Skip to main content


When eye injuries occur the injured person must receive prompt medical attention. This will help save the victim’s vision by preventing severe complications that might result in permanent damage to the affected eye. If an eye injury occurs, an adult can administer the following first aid treatments before a doctor arrives to begin proper treatment.

Chemical splashes

If there is a chemical burn to the eyes, try as much as possible to remain calm. Keep your eyes open and ask someone to help you flush out the chemical residue with water. Shutting your eyes automatically traps the chemical splashes, and this will cause more damage. Flushing should be done for about 15 to 20 minutes with a generous amount of water. Note the name and type of chemical so you can answer your doctor’s questions during treatment.

Foreign objects

Normally, the eye cleanses itself of any debris through the release of tears, so there might be no need for treatment except you are certain that the object is stuck under the lids. If such a situation occurs, do not rub your eyes. Let someone help you lift the upper eyelid or the lower one, then try to roll your eyes around. With the eyes still open, flush with a generous amount of water until the object is out. Do NOT try to take it out by hand, as this could cause further complications. Cover up the eye with a clean eye patch or gauze, then seek immediate medical attention.

Blows and punches

The impact of a blow can result in different kinds of trauma to the eyes. Minor blows can be managed and treated at home but should be observed for signs of the injury getting worse to prevent an infection. To give first aid treatment for punches, gently place a cold compress over the affected eye at 5- to 10-minute intervals. Avoid placing ice directly on the skin. Instead, wrap the ice in a cloth before using it as a compress. Then get in touch with your doctor. He or she may want to examine the eye for any serious damage that might have occurred. After 24 hours, switch from the cold to a warm compress. It would help reduce swelling and bruising. Contact your doctor as soon as possible if you observe any of these symptoms: change in vision, cuts or puncture wounds on the eye or eyelid, drainage from the affected eye, bleeding from the white part of the eye, persistent pains.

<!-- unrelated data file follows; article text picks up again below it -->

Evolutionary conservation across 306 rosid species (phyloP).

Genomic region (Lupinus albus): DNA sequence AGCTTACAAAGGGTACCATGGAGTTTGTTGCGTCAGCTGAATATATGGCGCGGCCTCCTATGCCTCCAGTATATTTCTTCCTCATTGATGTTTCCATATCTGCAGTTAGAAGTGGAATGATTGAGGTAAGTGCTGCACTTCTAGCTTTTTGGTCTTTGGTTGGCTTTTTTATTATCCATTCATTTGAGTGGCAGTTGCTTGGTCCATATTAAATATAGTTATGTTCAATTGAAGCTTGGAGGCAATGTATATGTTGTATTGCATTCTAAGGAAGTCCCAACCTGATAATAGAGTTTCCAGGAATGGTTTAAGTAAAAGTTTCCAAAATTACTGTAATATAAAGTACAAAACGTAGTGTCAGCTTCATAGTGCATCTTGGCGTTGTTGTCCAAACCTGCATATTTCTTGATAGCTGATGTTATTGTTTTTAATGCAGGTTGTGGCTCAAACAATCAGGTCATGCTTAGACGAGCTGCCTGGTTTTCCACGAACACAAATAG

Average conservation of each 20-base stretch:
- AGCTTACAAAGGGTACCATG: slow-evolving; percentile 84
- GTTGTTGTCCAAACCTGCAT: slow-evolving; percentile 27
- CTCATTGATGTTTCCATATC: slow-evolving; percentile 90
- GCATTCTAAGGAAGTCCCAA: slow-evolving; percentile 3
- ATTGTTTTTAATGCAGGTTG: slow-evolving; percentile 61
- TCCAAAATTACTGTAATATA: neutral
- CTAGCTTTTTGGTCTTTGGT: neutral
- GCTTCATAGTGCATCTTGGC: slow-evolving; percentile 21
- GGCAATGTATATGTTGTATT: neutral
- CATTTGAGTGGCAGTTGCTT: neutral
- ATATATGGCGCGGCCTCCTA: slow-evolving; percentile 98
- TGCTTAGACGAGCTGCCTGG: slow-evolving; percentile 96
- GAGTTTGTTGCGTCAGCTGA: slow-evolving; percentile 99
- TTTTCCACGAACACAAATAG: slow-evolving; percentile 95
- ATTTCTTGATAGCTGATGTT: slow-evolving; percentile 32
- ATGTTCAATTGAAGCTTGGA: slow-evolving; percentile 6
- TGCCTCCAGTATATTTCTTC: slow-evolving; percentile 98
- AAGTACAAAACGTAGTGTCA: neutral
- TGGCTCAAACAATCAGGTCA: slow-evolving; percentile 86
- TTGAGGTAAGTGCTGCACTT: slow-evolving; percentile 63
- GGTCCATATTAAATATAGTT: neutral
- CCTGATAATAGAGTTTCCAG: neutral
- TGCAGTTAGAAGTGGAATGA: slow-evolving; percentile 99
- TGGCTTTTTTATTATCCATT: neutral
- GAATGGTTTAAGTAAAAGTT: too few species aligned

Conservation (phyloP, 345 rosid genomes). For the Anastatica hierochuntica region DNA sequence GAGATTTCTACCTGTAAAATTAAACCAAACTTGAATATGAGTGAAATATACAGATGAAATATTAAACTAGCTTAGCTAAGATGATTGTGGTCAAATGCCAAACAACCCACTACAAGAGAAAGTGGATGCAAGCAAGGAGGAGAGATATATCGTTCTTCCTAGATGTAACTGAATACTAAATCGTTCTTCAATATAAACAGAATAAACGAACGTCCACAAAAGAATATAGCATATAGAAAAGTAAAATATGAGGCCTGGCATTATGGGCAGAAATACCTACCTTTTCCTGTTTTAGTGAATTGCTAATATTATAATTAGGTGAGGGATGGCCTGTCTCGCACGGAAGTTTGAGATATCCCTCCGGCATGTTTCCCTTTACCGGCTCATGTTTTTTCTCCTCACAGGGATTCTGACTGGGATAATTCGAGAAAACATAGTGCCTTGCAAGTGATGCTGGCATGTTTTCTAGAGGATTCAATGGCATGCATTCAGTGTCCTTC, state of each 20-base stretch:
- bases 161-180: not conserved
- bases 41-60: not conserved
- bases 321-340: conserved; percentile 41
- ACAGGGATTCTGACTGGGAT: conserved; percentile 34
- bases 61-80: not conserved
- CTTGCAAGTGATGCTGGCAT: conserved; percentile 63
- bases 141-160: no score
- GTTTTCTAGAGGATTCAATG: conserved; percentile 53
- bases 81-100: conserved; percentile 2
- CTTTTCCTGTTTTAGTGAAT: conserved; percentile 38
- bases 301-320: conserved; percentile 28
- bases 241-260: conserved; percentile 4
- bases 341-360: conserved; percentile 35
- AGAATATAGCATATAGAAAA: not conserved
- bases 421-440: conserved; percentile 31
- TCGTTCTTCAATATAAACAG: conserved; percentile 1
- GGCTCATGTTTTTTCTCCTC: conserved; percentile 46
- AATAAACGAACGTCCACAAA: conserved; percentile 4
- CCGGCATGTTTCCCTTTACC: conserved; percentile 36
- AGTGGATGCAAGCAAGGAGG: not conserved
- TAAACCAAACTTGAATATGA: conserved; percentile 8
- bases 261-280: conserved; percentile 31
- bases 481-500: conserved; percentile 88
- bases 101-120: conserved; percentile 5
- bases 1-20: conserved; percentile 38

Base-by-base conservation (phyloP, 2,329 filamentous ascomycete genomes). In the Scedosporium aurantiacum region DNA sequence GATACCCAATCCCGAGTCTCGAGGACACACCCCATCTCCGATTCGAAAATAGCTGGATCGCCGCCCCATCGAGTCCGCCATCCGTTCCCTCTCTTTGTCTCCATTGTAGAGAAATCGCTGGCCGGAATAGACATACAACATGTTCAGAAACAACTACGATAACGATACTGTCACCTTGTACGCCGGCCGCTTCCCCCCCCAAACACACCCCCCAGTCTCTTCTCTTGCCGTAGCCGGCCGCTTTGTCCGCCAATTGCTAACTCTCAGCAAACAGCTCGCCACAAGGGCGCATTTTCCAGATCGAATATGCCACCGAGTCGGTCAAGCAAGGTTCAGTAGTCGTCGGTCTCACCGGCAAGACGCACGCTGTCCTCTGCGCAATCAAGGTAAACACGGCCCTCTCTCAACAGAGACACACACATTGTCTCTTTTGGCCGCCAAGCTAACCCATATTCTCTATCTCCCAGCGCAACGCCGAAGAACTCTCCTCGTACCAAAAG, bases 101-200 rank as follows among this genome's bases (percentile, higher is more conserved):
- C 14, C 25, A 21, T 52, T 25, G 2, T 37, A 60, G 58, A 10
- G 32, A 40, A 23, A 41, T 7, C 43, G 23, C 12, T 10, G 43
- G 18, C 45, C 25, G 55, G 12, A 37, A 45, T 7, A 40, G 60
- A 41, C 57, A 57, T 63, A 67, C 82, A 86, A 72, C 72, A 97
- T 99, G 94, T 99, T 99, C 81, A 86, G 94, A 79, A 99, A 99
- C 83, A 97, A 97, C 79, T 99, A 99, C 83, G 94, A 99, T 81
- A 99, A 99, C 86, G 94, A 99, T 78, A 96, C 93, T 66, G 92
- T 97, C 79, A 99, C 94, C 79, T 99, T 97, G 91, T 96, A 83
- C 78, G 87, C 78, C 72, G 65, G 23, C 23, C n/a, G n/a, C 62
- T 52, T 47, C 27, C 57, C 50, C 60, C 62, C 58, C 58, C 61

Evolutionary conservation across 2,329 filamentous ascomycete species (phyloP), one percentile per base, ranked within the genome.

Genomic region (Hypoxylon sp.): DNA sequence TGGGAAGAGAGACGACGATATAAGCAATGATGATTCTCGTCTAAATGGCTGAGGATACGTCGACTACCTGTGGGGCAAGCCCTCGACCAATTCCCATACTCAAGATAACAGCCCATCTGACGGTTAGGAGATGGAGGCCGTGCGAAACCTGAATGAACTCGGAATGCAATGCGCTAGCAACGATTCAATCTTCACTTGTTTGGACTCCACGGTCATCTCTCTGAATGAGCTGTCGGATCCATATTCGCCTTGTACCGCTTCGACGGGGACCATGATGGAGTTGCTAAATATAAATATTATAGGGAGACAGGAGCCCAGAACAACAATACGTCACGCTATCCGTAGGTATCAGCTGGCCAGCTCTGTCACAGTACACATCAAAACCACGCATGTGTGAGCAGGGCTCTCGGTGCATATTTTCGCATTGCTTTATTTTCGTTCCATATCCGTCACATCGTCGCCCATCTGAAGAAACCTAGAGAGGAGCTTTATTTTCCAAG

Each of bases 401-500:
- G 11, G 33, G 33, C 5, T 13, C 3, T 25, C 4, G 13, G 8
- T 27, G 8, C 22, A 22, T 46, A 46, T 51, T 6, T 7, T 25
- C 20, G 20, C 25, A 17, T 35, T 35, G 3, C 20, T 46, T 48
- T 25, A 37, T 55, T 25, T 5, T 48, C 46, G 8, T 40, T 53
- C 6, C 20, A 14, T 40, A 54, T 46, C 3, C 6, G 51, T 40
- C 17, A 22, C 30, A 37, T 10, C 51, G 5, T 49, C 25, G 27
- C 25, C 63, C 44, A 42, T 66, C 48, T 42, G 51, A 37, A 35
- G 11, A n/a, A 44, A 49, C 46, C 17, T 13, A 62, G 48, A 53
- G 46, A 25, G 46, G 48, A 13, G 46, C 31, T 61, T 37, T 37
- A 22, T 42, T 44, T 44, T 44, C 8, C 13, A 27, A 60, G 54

It is important to note that the above tips are just immediate first aid treatments meant to only put the eye injury under control to prevent further damage while waiting for your doctor or before you arrive at the hospital. So follow up with proper medical attention and care to treat any underlying damages that might have arisen without your knowledge. Contact us for more helpful information in case of an injury.